Bitesize: Common ownership across UK banks: implications for competition and financial stability

Paolo Siciliani and Daniel Norris

Asset managers make it more convenient for savers to diversify their investments in stock markets. They are also in a better position to monitor the managers of firms in their portfolios, even if they adopted a passive investment strategy. However, it has been argued that competition might be weakened when firms competing in concentrated industries, such as airlines, share the same small number of institutional investors as their top shareholders.

In this respect, the US banking sector has come under the spotlight, with the top shareholders of the largest US deposit-taking institutions being the same few largest institutional investors (Fig. 1).

Figure 1: Common ownership across large US banks

Figure 2: Common ownership across large UK banks

Looking at the largest UK retail banks (thus excluding Nationwide Building Society), the degree of common ownership is not as pronounced, in particular, thanks to the presence of large shareholders without an exposure to other banks (as depicted by the blank regions, see Fig. 2). These ‘solo’ shareholders might oppose any attempt by common shareholders to induce a softening of competitive rivalry.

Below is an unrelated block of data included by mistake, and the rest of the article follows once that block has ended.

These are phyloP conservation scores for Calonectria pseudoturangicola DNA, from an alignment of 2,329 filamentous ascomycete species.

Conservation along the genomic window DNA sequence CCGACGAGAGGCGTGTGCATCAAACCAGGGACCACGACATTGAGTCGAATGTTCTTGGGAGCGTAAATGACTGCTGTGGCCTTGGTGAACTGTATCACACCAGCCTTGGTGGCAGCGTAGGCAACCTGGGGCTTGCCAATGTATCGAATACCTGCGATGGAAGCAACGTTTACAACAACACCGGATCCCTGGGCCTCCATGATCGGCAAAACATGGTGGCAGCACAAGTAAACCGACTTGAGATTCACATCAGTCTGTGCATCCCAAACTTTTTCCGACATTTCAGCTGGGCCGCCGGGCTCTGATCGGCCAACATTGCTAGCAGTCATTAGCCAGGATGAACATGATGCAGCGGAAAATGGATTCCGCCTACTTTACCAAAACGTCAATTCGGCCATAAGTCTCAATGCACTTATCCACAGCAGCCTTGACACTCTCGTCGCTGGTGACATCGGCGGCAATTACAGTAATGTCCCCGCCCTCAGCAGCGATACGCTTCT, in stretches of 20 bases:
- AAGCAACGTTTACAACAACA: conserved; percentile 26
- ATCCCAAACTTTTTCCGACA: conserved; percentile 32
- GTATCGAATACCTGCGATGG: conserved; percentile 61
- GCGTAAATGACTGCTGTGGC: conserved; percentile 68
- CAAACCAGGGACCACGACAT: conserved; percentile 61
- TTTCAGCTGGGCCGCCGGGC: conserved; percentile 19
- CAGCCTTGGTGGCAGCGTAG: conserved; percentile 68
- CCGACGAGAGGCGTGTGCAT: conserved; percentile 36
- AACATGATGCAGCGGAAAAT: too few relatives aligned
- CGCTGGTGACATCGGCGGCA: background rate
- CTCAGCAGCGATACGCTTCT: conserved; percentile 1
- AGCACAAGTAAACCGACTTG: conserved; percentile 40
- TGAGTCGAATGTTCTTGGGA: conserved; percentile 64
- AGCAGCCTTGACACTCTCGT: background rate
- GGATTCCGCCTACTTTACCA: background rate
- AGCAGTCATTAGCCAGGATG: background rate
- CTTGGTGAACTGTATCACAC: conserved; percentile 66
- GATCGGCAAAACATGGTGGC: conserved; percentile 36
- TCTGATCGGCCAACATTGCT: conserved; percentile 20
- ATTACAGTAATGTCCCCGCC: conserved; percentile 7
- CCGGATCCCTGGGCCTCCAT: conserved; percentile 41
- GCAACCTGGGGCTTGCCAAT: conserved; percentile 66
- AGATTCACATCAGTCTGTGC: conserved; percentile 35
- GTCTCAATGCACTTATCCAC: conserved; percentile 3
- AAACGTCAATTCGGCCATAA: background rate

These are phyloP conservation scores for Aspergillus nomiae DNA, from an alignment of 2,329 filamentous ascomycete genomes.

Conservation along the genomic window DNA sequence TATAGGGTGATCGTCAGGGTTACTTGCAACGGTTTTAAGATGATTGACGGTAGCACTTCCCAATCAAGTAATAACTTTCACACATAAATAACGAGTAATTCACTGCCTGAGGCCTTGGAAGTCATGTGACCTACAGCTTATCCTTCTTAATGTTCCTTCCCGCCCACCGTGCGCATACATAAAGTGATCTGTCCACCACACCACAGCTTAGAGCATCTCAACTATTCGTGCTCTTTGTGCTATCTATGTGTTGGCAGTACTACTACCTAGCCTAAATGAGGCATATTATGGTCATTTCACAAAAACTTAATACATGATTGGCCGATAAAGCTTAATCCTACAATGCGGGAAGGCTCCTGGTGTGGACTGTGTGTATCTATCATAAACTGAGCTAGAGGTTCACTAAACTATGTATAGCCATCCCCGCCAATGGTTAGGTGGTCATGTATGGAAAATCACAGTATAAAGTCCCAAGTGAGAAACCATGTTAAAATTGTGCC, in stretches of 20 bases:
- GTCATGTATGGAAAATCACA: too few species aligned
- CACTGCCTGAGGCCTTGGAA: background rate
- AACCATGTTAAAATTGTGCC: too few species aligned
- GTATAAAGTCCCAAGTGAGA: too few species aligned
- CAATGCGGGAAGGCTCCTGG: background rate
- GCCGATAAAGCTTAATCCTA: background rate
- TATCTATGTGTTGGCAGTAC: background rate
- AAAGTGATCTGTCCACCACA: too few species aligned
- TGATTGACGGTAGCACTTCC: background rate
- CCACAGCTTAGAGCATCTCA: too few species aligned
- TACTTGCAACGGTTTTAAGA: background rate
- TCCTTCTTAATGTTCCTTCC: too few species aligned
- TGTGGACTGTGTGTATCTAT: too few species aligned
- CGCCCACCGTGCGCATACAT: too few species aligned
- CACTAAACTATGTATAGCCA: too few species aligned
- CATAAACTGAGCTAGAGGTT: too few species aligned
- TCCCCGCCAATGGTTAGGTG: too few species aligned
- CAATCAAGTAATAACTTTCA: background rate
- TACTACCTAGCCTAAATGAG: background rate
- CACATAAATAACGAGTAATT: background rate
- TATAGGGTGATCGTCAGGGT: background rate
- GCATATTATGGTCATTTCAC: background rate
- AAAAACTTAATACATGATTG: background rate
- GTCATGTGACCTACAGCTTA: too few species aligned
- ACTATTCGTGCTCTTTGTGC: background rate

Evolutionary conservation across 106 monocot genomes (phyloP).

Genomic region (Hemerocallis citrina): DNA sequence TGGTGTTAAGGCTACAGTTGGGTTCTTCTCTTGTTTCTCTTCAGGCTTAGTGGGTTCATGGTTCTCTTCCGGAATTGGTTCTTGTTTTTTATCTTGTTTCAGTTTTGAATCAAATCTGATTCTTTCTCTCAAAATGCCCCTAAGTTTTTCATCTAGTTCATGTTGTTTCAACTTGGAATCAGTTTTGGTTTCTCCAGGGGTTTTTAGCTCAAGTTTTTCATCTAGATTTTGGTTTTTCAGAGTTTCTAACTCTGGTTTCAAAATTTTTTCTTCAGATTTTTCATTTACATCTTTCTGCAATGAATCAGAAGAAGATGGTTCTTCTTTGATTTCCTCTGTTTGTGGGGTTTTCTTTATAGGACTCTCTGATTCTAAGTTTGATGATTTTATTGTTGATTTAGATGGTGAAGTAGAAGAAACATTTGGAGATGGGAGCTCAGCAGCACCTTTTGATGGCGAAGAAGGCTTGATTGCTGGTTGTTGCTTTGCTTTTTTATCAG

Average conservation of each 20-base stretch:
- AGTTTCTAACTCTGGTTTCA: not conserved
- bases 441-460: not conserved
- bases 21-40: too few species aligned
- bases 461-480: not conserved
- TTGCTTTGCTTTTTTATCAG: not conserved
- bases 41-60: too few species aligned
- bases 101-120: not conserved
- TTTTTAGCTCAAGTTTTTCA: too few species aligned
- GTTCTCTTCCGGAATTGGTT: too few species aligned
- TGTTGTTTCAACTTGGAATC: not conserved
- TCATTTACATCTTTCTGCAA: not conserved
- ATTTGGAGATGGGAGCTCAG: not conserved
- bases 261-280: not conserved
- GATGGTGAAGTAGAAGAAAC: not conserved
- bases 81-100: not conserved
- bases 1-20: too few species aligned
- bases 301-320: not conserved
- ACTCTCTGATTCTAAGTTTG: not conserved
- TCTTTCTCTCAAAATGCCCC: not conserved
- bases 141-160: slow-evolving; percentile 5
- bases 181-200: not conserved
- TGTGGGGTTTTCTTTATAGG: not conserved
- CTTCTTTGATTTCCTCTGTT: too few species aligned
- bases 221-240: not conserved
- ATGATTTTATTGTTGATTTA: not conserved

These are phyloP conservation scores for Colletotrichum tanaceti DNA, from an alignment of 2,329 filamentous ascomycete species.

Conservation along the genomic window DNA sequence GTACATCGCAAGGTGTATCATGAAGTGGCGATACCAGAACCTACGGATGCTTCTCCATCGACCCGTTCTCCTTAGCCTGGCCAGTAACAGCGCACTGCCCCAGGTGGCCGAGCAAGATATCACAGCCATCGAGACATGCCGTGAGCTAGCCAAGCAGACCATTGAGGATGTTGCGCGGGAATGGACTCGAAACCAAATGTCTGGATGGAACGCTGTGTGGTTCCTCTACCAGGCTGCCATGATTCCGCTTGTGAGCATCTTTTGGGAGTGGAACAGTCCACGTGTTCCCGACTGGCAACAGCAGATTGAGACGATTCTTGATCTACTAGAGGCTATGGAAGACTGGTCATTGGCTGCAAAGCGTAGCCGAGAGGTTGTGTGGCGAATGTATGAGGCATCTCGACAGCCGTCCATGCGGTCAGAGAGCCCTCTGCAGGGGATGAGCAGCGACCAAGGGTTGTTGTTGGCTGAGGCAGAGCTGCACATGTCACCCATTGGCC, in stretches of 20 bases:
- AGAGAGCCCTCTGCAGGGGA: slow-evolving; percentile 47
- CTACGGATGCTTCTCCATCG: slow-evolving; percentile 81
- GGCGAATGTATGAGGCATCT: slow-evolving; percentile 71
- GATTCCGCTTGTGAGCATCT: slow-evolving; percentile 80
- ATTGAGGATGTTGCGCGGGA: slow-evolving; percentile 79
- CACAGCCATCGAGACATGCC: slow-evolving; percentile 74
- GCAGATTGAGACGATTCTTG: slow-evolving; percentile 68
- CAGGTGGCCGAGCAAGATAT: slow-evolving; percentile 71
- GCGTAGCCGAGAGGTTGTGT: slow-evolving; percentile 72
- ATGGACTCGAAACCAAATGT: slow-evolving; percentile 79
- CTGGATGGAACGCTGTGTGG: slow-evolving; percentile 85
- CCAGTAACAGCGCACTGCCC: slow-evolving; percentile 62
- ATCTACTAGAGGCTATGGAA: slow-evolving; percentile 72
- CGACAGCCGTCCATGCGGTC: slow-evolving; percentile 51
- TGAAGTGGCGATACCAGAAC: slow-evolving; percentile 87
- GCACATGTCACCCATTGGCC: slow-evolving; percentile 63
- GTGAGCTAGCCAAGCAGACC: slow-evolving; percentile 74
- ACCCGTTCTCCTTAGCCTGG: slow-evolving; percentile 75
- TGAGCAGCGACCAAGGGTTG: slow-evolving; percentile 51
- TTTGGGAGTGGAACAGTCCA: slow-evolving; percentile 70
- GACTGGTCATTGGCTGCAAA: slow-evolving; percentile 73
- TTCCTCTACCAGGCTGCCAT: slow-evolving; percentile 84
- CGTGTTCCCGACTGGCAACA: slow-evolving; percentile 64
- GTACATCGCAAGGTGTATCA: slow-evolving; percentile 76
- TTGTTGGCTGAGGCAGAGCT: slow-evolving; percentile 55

On a separate note, what does common ownership across systemic banks mean for financial stability, if anything? Besides the contentious argument that weaker competition is good for financial stability, as higher profit margins make banks more conservative, common ownership also entails common exposure to contagion effects. Therefore, these large institutional shareholders could have strong incentives to reduce moral hazard faced by managers and also facilitate commonly owned banks to raise new equity during time of financial distress. In principle, this should be good for financial stability.

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Paolo Siciliani and Daniel Norris work in the Bank’s Policy Strategy & Implementation Division.

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Bank Underground is a blog for Bank of England staff to share views that challenge – or support – prevailing policy orthodoxies. The views expressed here are those of the authors, and are not necessarily those of the Bank of England, or its policy committees.